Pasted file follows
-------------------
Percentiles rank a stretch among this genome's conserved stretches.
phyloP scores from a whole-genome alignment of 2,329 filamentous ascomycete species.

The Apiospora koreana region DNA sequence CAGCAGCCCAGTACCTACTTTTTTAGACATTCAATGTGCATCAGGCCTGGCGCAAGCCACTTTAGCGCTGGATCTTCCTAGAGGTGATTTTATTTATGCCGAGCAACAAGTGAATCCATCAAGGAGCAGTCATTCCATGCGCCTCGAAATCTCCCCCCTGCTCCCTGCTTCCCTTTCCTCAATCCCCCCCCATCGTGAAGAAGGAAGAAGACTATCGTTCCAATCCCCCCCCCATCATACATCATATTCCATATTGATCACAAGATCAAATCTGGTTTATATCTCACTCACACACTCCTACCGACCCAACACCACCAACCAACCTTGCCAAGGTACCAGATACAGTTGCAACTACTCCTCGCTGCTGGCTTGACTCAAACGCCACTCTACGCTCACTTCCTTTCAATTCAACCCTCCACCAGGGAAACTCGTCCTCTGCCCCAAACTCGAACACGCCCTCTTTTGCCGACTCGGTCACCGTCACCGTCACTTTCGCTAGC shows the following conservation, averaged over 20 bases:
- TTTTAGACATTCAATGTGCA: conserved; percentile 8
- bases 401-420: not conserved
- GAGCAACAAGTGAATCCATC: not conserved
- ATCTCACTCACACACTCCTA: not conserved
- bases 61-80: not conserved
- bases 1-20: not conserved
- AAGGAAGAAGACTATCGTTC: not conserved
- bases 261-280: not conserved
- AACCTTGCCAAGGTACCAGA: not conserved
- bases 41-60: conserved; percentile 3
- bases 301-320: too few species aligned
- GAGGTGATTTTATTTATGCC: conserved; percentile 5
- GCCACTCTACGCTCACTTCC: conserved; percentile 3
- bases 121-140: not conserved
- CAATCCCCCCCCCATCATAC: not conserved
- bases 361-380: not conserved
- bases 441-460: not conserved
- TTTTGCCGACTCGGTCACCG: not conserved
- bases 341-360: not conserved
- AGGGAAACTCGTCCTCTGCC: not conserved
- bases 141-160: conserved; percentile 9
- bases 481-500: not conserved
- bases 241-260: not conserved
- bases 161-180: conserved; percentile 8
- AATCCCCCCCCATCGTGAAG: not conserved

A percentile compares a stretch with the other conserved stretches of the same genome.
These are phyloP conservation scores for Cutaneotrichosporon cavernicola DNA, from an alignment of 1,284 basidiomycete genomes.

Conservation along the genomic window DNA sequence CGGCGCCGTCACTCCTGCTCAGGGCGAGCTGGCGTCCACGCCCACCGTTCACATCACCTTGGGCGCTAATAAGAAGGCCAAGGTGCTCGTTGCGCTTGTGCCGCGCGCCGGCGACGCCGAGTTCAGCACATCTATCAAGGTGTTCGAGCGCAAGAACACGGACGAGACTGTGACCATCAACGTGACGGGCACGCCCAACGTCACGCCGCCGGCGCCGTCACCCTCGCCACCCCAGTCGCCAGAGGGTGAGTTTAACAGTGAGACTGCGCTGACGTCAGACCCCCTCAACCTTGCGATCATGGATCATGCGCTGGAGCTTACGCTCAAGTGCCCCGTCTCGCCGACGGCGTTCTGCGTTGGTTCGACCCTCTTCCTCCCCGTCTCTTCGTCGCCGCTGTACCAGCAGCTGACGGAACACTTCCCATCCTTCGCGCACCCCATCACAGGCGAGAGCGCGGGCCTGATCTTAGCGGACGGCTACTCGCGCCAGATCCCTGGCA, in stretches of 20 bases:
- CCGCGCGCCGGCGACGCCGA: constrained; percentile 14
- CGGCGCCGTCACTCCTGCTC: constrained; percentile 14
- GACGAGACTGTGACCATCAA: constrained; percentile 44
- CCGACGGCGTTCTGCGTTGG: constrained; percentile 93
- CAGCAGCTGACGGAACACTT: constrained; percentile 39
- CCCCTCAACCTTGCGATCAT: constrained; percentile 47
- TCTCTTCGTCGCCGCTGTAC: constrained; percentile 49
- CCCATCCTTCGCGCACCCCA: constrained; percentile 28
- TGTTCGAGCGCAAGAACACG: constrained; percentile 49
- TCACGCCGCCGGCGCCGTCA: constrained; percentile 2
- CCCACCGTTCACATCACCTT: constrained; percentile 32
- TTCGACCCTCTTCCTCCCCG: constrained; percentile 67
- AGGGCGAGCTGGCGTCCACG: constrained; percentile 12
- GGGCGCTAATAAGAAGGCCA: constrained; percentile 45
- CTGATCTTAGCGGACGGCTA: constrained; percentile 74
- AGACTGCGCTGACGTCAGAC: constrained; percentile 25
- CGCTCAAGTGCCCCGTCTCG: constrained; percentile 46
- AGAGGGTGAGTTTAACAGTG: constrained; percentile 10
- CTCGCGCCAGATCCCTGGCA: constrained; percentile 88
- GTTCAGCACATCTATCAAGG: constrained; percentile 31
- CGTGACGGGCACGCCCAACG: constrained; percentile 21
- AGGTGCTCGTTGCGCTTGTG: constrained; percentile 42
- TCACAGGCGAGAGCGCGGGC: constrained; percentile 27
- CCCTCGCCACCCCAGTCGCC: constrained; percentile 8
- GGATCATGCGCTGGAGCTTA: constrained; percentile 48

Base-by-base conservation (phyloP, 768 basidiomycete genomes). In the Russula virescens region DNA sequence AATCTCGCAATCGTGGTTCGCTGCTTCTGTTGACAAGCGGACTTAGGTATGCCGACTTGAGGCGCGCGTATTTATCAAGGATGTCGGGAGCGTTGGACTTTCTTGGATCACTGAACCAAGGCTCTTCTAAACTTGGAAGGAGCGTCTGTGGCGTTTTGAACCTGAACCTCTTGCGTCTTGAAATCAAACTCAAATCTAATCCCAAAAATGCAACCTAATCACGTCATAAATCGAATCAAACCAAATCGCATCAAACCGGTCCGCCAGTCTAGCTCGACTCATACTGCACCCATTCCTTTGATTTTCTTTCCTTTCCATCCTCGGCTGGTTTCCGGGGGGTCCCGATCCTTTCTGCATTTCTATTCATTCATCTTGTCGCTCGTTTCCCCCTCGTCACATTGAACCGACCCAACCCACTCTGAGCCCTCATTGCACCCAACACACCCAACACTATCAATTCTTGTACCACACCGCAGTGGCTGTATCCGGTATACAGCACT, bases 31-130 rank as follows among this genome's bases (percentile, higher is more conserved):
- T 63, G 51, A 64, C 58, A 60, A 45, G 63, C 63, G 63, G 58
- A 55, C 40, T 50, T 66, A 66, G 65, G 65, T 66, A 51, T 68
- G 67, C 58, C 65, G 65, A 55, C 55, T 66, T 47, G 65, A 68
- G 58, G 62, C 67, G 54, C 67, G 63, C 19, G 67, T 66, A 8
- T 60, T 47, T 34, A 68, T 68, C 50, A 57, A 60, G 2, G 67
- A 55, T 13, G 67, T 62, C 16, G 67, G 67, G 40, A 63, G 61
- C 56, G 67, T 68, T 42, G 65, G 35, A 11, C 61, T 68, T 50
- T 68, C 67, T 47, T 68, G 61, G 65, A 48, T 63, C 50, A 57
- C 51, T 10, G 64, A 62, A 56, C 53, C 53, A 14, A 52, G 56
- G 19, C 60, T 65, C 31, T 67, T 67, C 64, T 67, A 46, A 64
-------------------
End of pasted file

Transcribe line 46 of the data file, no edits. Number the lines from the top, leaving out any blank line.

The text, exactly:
- CTGATCTTAGCGGACGGCTA: constrained; percentile 74